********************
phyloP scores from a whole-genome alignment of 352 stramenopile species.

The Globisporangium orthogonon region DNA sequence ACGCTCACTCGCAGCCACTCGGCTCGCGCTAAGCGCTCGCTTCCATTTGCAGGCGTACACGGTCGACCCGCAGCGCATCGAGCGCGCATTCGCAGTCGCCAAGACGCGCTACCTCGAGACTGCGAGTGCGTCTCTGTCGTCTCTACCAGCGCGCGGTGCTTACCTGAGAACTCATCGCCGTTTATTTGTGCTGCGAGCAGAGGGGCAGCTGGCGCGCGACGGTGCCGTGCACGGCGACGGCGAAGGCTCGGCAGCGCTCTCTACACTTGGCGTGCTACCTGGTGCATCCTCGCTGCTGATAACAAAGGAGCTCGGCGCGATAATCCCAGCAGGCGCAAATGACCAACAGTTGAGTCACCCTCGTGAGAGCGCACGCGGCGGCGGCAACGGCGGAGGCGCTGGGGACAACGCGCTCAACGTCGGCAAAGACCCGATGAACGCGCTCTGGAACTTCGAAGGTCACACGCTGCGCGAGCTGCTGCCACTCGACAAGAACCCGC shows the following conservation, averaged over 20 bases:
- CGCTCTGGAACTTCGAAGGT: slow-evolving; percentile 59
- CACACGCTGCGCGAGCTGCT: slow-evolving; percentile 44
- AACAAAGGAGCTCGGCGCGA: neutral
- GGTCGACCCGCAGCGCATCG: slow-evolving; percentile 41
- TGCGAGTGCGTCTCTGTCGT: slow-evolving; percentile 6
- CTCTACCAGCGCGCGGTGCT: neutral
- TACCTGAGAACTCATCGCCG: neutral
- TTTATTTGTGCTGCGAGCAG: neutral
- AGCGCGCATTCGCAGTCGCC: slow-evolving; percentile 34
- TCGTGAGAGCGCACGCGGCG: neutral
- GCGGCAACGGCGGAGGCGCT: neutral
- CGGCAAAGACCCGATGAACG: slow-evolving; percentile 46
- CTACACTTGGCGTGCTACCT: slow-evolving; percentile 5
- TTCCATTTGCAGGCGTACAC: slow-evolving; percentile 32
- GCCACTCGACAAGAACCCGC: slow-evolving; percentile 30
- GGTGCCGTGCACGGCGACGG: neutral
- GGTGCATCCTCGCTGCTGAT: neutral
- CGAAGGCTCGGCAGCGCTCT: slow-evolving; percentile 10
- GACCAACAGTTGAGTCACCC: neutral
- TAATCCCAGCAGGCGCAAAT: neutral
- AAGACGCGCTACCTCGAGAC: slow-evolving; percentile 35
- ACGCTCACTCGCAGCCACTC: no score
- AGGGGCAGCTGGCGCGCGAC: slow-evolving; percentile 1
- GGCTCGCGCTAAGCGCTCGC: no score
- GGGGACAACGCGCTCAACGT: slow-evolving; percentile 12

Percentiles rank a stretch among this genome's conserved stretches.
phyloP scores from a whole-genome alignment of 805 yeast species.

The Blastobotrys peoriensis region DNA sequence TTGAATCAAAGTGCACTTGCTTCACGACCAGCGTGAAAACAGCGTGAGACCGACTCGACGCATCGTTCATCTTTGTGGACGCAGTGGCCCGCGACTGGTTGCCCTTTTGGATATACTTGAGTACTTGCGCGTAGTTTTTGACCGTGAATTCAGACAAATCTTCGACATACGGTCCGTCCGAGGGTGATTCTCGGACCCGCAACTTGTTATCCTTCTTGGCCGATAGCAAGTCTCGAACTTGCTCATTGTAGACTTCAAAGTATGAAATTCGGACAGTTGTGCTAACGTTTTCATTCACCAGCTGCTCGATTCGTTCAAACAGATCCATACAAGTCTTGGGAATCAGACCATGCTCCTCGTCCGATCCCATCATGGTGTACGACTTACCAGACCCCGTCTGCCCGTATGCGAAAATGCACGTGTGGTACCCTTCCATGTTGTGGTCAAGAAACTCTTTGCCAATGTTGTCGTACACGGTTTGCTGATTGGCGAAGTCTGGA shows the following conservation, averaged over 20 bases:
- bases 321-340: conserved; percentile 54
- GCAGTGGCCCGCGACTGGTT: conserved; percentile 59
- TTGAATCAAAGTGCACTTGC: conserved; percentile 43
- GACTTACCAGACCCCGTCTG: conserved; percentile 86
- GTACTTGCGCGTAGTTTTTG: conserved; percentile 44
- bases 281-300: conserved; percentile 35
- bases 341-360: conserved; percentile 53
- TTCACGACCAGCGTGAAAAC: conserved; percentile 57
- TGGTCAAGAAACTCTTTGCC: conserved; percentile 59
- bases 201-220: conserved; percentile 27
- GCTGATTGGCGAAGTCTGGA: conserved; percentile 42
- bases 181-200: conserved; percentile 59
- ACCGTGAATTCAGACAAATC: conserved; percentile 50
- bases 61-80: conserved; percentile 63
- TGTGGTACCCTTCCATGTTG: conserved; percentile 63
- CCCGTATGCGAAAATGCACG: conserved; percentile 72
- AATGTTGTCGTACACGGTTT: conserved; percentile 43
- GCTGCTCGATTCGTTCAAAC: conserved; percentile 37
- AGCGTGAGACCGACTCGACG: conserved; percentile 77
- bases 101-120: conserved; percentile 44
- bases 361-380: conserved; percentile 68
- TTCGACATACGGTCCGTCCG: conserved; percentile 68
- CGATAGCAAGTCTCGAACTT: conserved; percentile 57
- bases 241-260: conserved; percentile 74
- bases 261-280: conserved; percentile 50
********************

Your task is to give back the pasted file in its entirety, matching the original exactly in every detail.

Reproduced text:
phyloP scores from a whole-genome alignment of 352 stramenopile species.

The Globisporangium orthogonon region DNA sequence ACGCTCACTCGCAGCCACTCGGCTCGCGCTAAGCGCTCGCTTCCATTTGCAGGCGTACACGGTCGACCCGCAGCGCATCGAGCGCGCATTCGCAGTCGCCAAGACGCGCTACCTCGAGACTGCGAGTGCGTCTCTGTCGTCTCTACCAGCGCGCGGTGCTTACCTGAGAACTCATCGCCGTTTATTTGTGCTGCGAGCAGAGGGGCAGCTGGCGCGCGACGGTGCCGTGCACGGCGACGGCGAAGGCTCGGCAGCGCTCTCTACACTTGGCGTGCTACCTGGTGCATCCTCGCTGCTGATAACAAAGGAGCTCGGCGCGATAATCCCAGCAGGCGCAAATGACCAACAGTTGAGTCACCCTCGTGAGAGCGCACGCGGCGGCGGCAACGGCGGAGGCGCTGGGGACAACGCGCTCAACGTCGGCAAAGACCCGATGAACGCGCTCTGGAACTTCGAAGGTCACACGCTGCGCGAGCTGCTGCCACTCGACAAGAACCCGC shows the following conservation, averaged over 20 bases:
- CGCTCTGGAACTTCGAAGGT: slow-evolving; percentile 59
- CACACGCTGCGCGAGCTGCT: slow-evolving; percentile 44
- AACAAAGGAGCTCGGCGCGA: neutral
- GGTCGACCCGCAGCGCATCG: slow-evolving; percentile 41
- TGCGAGTGCGTCTCTGTCGT: slow-evolving; percentile 6
- CTCTACCAGCGCGCGGTGCT: neutral
- TACCTGAGAACTCATCGCCG: neutral
- TTTATTTGTGCTGCGAGCAG: neutral
- AGCGCGCATTCGCAGTCGCC: slow-evolving; percentile 34
- TCGTGAGAGCGCACGCGGCG: neutral
- GCGGCAACGGCGGAGGCGCT: neutral
- CGGCAAAGACCCGATGAACG: slow-evolving; percentile 46
- CTACACTTGGCGTGCTACCT: slow-evolving; percentile 5
- TTCCATTTGCAGGCGTACAC: slow-evolving; percentile 32
- GCCACTCGACAAGAACCCGC: slow-evolving; percentile 30
- GGTGCCGTGCACGGCGACGG: neutral
- GGTGCATCCTCGCTGCTGAT: neutral
- CGAAGGCTCGGCAGCGCTCT: slow-evolving; percentile 10
- GACCAACAGTTGAGTCACCC: neutral
- TAATCCCAGCAGGCGCAAAT: neutral
- AAGACGCGCTACCTCGAGAC: slow-evolving; percentile 35
- ACGCTCACTCGCAGCCACTC: no score
- AGGGGCAGCTGGCGCGCGAC: slow-evolving; percentile 1
- GGCTCGCGCTAAGCGCTCGC: no score
- GGGGACAACGCGCTCAACGT: slow-evolving; percentile 12

Percentiles rank a stretch among this genome's conserved stretches.
phyloP scores from a whole-genome alignment of 805 yeast species.

The Blastobotrys peoriensis region DNA sequence TTGAATCAAAGTGCACTTGCTTCACGACCAGCGTGAAAACAGCGTGAGACCGACTCGACGCATCGTTCATCTTTGTGGACGCAGTGGCCCGCGACTGGTTGCCCTTTTGGATATACTTGAGTACTTGCGCGTAGTTTTTGACCGTGAATTCAGACAAATCTTCGACATACGGTCCGTCCGAGGGTGATTCTCGGACCCGCAACTTGTTATCCTTCTTGGCCGATAGCAAGTCTCGAACTTGCTCATTGTAGACTTCAAAGTATGAAATTCGGACAGTTGTGCTAACGTTTTCATTCACCAGCTGCTCGATTCGTTCAAACAGATCCATACAAGTCTTGGGAATCAGACCATGCTCCTCGTCCGATCCCATCATGGTGTACGACTTACCAGACCCCGTCTGCCCGTATGCGAAAATGCACGTGTGGTACCCTTCCATGTTGTGGTCAAGAAACTCTTTGCCAATGTTGTCGTACACGGTTTGCTGATTGGCGAAGTCTGGA shows the following conservation, averaged over 20 bases:
- bases 321-340: conserved; percentile 54
- GCAGTGGCCCGCGACTGGTT: conserved; percentile 59
- TTGAATCAAAGTGCACTTGC: conserved; percentile 43
- GACTTACCAGACCCCGTCTG: conserved; percentile 86
- GTACTTGCGCGTAGTTTTTG: conserved; percentile 44
- bases 281-300: conserved; percentile 35
- bases 341-360: conserved; percentile 53
- TTCACGACCAGCGTGAAAAC: conserved; percentile 57
- TGGTCAAGAAACTCTTTGCC: conserved; percentile 59
- bases 201-220: conserved; percentile 27
- GCTGATTGGCGAAGTCTGGA: conserved; percentile 42
- bases 181-200: conserved; percentile 59
- ACCGTGAATTCAGACAAATC: conserved; percentile 50
- bases 61-80: conserved; percentile 63
- TGTGGTACCCTTCCATGTTG: conserved; percentile 63
- CCCGTATGCGAAAATGCACG: conserved; percentile 72
- AATGTTGTCGTACACGGTTT: conserved; percentile 43
- GCTGCTCGATTCGTTCAAAC: conserved; percentile 37
- AGCGTGAGACCGACTCGACG: conserved; percentile 77
- bases 101-120: conserved; percentile 44
- bases 361-380: conserved; percentile 68
- TTCGACATACGGTCCGTCCG: conserved; percentile 68
- CGATAGCAAGTCTCGAACTT: conserved; percentile 57
- bases 241-260: conserved; percentile 74
- bases 261-280: conserved; percentile 50